A new survey gives a more in-depth look at how the pandemic is taking a toll on parents.
The American Psychological Association's Stress in America report found parents are feeling significantly more stress than adults without children.
The pressure comes from access to healthcare, missing milestones and managing distance learning.
“So, they're basically doing two jobs,” said Dr. Vaile Wright, Senior Director of Health Care Innovation with APA. “They're working remotely for their own job while trying to be the best teacher that they can be for their kids.”
Parents are also more likely to stress about meeting basic needs like food and housing.
About 70% of parents said it was an issue, versus 44% of non-parents.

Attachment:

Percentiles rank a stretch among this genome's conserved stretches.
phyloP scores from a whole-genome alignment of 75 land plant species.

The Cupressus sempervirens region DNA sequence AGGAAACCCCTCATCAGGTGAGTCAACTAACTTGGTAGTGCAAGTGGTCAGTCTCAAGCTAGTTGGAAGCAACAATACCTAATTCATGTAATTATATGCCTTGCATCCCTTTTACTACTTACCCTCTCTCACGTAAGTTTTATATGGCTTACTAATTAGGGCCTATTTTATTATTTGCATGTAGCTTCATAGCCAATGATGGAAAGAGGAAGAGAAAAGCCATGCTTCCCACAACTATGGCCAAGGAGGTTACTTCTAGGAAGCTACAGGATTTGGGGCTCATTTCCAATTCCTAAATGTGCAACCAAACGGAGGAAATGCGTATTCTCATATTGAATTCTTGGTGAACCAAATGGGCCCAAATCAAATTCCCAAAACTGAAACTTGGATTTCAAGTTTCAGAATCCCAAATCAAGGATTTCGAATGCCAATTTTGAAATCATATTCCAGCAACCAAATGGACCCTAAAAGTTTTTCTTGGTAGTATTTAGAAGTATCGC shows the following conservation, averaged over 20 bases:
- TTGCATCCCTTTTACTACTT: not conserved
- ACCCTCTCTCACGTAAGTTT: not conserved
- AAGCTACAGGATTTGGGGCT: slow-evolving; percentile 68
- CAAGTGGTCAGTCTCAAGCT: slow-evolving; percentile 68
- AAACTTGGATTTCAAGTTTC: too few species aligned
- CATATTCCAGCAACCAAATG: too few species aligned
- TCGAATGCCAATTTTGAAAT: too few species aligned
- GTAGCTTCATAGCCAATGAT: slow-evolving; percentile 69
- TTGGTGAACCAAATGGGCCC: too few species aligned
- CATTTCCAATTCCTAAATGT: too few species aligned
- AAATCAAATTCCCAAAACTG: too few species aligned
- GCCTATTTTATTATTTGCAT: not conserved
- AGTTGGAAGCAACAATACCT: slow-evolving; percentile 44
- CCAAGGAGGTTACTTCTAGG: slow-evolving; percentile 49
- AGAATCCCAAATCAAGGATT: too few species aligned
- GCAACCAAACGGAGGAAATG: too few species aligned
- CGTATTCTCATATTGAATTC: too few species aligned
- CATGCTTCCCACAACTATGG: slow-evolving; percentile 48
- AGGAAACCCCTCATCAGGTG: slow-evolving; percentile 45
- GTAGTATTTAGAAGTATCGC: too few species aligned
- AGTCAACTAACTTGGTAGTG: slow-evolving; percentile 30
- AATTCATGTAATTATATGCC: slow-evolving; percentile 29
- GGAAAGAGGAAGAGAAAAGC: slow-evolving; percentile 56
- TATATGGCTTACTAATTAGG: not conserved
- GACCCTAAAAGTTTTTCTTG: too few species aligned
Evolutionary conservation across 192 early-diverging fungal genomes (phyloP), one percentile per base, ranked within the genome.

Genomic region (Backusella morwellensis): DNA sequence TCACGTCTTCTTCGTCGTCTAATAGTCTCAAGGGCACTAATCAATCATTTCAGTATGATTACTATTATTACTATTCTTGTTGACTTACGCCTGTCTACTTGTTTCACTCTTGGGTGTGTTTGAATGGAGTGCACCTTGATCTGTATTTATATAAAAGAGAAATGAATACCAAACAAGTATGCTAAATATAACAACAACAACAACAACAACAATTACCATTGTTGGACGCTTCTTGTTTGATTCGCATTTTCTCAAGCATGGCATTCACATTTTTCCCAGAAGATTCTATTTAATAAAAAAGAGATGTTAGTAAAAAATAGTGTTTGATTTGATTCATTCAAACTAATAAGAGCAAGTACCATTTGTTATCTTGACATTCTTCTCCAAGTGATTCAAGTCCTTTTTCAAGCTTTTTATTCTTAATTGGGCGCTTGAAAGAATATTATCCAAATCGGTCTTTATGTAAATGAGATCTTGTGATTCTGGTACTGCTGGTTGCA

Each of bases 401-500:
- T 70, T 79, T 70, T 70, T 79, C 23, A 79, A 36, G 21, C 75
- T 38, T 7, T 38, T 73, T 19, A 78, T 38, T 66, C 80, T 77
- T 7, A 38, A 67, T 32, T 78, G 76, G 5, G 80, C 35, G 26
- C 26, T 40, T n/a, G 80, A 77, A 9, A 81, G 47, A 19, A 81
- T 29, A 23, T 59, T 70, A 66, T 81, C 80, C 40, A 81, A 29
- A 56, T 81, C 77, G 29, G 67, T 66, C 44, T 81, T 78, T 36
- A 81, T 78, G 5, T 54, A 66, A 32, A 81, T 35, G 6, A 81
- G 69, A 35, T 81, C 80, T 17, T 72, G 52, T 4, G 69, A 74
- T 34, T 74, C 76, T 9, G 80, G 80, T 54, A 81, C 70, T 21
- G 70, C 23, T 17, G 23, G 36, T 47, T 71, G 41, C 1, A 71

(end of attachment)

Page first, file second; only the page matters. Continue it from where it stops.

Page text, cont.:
Another significant finding shows most Americans are concerned about the government response to the pandemic.
That stress is across party lines and throughout the country.
There was also a big jump in concern for the economy.
“It might not be surprising that we saw such a spike when it comes to stress related to the economy, but it really is the highest that we've seen since 2007, 2008,” said Wright. “We've really seen this slow decline of people's concerns about the economy and clearly, that's just no longer the case.”
Normally, the APA conducts this survey once a year. Amid the coronavirus, they're now checking in with Americans every month.
The APA hopes it will help policymakers with addressing mental health needs.